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Customer Reviews

It will change the way you think and live your life.
Yalonda
I started reading this book for a book club I just joined as it was recommended by one of my friends.
Carrie
It makes you think about all the overindulging we do from spending, eating and wasting.
Jazzy

Most Helpful Customer Reviews

190 of 214 people found the following review helpful By Christine Hoover on January 5, 2012
Format: Paperback
You must read this book! Here's what it's about: Jen (the author) did an experiment in which each month for 7 months, she and sometimes her entire family fasted in an area she felt they were excessive in: media, stress, possessions, shopping, food, clothes, and waste. I know what you're thinking. You're thinking that sounds all preachy and super-spiritual and hard and you don't want to read it. Thankfully, it's the complete opposite. It is laugh-out-loud hilarious, totally real-life, 100% empowering, and 0% guilt-inducing.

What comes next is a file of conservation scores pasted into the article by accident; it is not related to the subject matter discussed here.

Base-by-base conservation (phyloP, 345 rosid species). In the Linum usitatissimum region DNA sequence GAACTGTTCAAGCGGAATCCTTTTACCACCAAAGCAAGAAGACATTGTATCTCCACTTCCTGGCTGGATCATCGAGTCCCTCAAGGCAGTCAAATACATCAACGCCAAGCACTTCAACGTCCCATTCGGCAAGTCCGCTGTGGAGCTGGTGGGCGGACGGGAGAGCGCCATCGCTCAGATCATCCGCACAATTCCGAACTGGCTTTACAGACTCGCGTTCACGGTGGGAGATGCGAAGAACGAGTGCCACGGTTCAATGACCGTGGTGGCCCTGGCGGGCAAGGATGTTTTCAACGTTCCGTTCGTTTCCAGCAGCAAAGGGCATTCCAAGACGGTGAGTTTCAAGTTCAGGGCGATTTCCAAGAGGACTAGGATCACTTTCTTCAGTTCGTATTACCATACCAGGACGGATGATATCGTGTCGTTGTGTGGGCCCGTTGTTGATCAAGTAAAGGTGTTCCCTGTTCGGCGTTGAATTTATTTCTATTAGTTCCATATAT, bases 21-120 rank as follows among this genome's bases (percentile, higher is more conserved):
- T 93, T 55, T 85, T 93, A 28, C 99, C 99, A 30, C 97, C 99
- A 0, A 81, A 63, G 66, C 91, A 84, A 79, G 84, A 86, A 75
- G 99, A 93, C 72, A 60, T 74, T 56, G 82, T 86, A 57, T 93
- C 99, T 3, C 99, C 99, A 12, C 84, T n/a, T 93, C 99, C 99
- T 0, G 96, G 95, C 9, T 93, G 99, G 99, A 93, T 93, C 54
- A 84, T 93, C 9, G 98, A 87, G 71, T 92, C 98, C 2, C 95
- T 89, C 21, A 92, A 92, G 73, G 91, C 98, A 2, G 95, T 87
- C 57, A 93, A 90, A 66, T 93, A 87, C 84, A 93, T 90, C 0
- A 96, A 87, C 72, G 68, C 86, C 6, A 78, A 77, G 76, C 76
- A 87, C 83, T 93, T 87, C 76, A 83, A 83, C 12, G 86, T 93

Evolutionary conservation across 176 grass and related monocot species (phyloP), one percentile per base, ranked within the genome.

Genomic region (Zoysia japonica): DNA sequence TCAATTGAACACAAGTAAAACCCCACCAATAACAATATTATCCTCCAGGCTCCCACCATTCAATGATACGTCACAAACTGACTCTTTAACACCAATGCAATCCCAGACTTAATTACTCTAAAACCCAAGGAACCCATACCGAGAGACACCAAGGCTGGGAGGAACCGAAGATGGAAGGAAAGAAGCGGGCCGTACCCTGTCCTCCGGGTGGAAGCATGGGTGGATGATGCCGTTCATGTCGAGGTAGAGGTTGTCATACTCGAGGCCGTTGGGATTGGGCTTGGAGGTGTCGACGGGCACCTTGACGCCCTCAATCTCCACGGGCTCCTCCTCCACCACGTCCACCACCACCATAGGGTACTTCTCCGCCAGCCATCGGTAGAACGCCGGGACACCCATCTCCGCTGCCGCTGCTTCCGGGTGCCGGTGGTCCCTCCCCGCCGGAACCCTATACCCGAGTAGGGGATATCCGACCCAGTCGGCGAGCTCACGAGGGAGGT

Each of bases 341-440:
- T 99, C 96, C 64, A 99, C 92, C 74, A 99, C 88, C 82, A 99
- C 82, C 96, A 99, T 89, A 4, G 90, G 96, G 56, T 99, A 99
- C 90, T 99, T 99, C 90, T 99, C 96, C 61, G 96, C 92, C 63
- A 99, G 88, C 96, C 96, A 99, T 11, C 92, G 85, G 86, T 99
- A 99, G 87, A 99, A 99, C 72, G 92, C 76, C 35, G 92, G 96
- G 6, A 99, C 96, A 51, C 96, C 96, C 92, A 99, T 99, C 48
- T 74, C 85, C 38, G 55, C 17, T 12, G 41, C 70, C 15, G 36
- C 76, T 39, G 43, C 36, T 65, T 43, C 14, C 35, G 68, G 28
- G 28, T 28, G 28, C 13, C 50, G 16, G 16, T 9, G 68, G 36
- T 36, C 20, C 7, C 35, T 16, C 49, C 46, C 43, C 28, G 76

You must go immediately to purchase this book and devour it whole. Do not pass go, do not collect $200. Do not stop to brush your teeth or feed your children. While you're out, buy Depends to wear because you will pee yourself while reading from laughing so hard.

Some other suggestions of how to read this book:
Keep a notepad handy while you're reading to write down notes and thoughts because ideas and action points will come to you like nobody's business.
Do not read this book right before you go to bed because you will not be able to sleep due to the millions of thoughts running around in your brain.
Read this book with your girlfriends.
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444 of 534 people found the following review helpful By Burgundy Damsel VINE VOICE on June 12, 2012